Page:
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Ken Follett's The Pillars of the Earth - Book One Review

Ken Follett's The Pillars of the Earth - Book One Review

The Xbox One isn’t known for having a lot of notable visual novels. Besides the Telltale games, there really aren’t even that many story-centric games. I kept this in mind as I played through the first book of The Pillars of the Earth so that my critiques would be tailored to an experience with less gameplay than most titles. I was pleasantly surprised when I realised that The Pillars of the Earth replaces normal actions and activities with more cognitive gameplay. What I mean by this is that players are forced to think while they play The Pillars of the Earth. Puzzles can be solved in different ways that lead to different results (and consequences). Seemingly tiny choices can come back and make a real impact on the story during a key moment.

To avoid spoilers, I will give a hypothetical example. Imagine you’re talking to the local jailer and he tasks you with finding his keys. First, you may be given the option to accept the task or flat out ignore him, changing the story due to him not having his keys. If you take the task, you may find some clues by asking around or listening in on nearby conversations. Finally, depending on how you got the keys, you may be given the opportunity to report the jailer for losing his keys in the first place instead of simply returning the keys to the jailer. While this may not seem out of the ordinary, it’s how it affects the characters, how they interact with the player, and what it does to the story that is interesting. By giving the jailer the keys without reporting him, he may help you out later but reporting him may make him feel like you betrayed him while gaining favour with his boss.


Add to this the fact that the player will control three different characters that end up interacting with one another and affecting the story for each other and you end up with a deep, complicated experience. Since the player will control three different characters across the seven chapters of this first book, it quickly becomes clear that their relationship will be developed and tested by the time the game wraps up. While this concept may seem just kind of neat at first, actually going through this is very interesting since it creates moments of conflicting goals and opinions. As much as I would love to explain exactly what I mean, that would mean treading into spoiler territory again. Just trust me when I say that these moments of internal conflict are some of (if not) the best parts of The Pillars of the Earth.

By now, if you’ve played any adventure game where you collect items and figure out how to use them or any Telltale game, you can probably guess generally how this game plays out. You walk around, chatting with people to slowly pick up pieces of information or plot points to drive your characters ever forward. When you’re not talking to people, you’ll probably be picking up items to use later. Something interesting that The Pillars of the Earth does is make key topics or objectives useable items. Because of this, the player can attempt to talk to loads of people about a topic or ‘use’ that same idea on things in the environment to do various things. These actions could be examining the area, searching for an item, or several other tasks. This is different from other similar games and makes the title feel fresh and unique.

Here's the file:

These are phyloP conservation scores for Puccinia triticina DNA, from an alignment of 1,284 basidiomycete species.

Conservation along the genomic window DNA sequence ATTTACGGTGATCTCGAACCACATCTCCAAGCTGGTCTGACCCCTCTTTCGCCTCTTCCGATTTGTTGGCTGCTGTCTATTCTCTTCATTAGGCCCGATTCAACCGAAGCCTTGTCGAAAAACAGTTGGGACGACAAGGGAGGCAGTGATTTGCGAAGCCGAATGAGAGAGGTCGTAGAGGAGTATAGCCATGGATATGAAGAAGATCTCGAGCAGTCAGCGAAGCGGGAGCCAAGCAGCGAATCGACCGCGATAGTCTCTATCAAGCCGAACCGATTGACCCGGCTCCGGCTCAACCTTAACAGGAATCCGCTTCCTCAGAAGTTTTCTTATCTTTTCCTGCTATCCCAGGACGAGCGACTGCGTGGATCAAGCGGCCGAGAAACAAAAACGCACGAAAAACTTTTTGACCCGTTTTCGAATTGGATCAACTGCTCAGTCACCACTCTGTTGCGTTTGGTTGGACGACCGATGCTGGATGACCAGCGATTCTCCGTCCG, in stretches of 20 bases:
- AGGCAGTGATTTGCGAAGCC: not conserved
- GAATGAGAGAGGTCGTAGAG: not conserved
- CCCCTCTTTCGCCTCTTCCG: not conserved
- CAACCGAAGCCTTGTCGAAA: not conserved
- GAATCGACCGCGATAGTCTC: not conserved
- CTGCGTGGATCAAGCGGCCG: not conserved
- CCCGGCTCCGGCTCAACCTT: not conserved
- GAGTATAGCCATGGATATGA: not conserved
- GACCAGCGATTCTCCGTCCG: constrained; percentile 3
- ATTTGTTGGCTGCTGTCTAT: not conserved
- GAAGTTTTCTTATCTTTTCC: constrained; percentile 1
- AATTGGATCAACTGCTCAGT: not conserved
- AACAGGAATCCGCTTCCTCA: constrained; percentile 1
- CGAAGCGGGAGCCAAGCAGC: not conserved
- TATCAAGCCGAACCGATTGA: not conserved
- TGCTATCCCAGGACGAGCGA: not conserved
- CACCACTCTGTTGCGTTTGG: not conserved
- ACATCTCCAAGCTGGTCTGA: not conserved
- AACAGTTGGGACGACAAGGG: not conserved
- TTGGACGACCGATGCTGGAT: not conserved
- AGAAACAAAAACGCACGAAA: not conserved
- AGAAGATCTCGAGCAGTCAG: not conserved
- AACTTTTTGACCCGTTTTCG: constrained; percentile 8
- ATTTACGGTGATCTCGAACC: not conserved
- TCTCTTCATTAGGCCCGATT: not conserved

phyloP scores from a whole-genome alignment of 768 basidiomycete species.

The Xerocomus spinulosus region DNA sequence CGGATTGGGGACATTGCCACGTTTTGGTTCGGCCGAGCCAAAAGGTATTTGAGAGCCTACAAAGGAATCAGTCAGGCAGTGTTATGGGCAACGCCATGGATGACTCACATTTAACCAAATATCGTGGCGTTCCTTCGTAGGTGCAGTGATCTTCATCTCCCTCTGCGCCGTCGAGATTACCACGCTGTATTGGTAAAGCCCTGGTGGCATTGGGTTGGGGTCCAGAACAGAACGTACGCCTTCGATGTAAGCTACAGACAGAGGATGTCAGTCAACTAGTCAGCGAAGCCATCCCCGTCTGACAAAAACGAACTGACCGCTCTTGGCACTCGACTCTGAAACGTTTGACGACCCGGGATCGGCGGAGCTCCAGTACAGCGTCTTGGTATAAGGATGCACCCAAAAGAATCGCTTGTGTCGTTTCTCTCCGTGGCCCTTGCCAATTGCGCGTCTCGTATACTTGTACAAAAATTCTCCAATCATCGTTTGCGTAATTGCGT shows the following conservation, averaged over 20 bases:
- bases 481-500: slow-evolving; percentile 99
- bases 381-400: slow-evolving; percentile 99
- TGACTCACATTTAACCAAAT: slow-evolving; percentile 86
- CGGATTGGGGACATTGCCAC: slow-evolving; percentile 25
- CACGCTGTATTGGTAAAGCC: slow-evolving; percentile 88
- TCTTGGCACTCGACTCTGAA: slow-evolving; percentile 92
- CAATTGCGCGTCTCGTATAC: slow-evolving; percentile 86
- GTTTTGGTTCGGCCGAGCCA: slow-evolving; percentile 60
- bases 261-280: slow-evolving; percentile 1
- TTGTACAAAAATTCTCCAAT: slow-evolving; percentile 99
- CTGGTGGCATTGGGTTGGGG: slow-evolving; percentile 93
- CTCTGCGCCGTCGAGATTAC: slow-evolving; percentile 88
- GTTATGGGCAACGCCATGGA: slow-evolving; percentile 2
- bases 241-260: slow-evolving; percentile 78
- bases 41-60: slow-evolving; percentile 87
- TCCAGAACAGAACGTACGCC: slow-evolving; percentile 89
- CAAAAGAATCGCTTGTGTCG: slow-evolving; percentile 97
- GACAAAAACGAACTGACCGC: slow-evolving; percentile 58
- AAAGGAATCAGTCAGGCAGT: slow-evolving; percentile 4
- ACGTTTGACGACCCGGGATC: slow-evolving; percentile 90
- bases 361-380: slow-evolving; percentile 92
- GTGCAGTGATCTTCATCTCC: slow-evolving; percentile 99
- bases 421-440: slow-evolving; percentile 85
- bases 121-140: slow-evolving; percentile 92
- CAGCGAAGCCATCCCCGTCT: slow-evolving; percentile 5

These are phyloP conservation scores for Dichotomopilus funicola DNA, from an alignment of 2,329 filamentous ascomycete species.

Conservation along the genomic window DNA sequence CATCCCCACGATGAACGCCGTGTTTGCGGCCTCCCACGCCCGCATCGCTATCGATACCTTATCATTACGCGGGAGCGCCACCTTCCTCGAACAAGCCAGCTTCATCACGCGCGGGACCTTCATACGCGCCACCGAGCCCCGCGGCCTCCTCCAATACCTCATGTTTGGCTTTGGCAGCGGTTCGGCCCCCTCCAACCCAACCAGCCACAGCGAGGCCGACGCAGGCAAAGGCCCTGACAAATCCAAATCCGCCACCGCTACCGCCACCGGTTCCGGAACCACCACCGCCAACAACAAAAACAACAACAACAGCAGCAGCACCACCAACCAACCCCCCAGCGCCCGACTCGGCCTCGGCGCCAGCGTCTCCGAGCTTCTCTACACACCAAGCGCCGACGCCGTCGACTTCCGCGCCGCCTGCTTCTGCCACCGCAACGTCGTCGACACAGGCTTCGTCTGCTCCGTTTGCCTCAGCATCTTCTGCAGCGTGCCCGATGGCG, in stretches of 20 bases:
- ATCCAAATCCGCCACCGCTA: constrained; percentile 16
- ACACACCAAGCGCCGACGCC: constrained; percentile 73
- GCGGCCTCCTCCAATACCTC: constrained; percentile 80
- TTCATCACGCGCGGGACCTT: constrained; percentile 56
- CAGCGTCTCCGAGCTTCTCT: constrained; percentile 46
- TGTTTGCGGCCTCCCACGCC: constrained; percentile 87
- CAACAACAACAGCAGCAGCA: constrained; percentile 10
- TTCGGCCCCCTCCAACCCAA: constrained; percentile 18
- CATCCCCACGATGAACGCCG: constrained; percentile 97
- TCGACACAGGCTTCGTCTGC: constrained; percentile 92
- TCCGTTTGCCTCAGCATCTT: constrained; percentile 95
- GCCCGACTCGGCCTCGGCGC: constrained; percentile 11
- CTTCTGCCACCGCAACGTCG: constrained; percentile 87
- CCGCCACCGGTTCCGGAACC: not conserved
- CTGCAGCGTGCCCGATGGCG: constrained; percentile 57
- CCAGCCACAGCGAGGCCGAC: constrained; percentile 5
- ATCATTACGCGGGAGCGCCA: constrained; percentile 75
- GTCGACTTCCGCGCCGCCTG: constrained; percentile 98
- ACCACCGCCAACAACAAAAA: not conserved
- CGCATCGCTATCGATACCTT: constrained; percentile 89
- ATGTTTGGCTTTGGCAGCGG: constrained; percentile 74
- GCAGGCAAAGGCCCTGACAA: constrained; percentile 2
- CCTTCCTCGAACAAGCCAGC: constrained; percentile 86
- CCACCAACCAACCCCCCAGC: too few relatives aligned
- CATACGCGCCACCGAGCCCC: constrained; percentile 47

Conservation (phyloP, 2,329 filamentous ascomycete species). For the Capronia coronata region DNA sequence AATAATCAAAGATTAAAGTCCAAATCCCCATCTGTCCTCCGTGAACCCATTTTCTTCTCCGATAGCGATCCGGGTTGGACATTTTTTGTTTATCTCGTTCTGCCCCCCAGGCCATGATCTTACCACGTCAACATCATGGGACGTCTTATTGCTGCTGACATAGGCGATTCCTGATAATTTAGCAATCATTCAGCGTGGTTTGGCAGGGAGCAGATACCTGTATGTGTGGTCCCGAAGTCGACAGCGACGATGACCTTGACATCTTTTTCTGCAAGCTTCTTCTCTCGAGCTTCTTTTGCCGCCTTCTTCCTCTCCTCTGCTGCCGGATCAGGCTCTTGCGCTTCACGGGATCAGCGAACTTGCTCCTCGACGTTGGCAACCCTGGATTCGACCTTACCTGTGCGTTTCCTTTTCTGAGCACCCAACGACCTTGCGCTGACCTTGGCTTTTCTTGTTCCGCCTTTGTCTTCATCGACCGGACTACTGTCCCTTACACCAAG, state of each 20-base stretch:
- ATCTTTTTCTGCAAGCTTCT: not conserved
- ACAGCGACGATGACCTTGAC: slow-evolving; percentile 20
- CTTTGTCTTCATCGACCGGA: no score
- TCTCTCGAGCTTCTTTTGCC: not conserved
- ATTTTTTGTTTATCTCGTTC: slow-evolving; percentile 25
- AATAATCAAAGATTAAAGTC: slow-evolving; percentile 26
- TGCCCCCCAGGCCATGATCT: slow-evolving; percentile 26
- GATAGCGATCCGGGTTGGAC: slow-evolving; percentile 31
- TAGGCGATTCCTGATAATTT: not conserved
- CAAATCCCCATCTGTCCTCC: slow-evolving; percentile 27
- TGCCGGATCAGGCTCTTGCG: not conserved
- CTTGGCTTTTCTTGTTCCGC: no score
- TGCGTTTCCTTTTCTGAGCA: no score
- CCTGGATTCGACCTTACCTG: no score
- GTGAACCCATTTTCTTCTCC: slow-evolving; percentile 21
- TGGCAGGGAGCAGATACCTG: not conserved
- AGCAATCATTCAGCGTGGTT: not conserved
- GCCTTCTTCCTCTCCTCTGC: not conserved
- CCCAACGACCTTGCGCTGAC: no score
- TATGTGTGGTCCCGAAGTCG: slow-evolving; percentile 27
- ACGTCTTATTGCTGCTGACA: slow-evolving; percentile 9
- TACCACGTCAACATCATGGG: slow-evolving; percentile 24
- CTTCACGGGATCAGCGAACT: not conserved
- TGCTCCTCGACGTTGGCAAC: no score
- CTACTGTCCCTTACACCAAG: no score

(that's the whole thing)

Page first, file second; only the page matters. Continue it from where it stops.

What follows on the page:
Breaking up this more slow, thoughtful gameplay, there are several ‘dexterity checks’ that are really just moments where the player has to hit A at the right time to succeed in doing an action. For me, this was most often using a slingshot correctly and accurately. Obviously, no other type of gameplay matches the importance and weight that the simple act of choosing dialogue options carries with it. Whether you’re explaining why building a cathedral is so important or deciding how to deal with an unruly character, what your character says can drastically alter how their tale unfolds. I wish that I could segue into the art of The Pillars of the Earth as well as that art helps portray the stories and struggles of each character in the game. While the art doesn’t always do things smoothly or elegantly, it does always present gritty and impressive visual representations of the unfolding narrative.

Although it isn’t always good at transitioning between moments or scenes, The Pillars of the Earth’s visual style mixes beautifully with the serious subjects the game tackles. Mix in some excellent voice acting and convincing sound design and you have an engaging experience that doesn’t ask you to finish it. It TELLS you to finish it. Unfortunately, only the first book, covering chapters 1-7, has been released so far. I’m eagerly awaiting the addition of the second and third books as future downloadable content. I feel like I should mention that I have not read the book that this title is based off, but I can say that it promises that events can be altered based on the choices the player makes throughout the story. To this end, I would assume even readers of the original book could find something interesting here.

8.00/10 8

Ken Follett's The Pillars of the Earth (Reviewed on Xbox One)

This game is great, with minimal or no negatives.

Through excellent dialogue choices, interesting item usage, and an immersive story, The Pillars of the Earth keeps the player interested from beginning to end. Becoming invested in the game's multiple protagonists is rewarded with a complex narrative that twists and turns to play with expectations.

This game was supplied by the publisher or relevant PR company for the purposes of review
Tyler Schurwan

Tyler Schurwan

Staff Writer

Resident Dark Souls Expert

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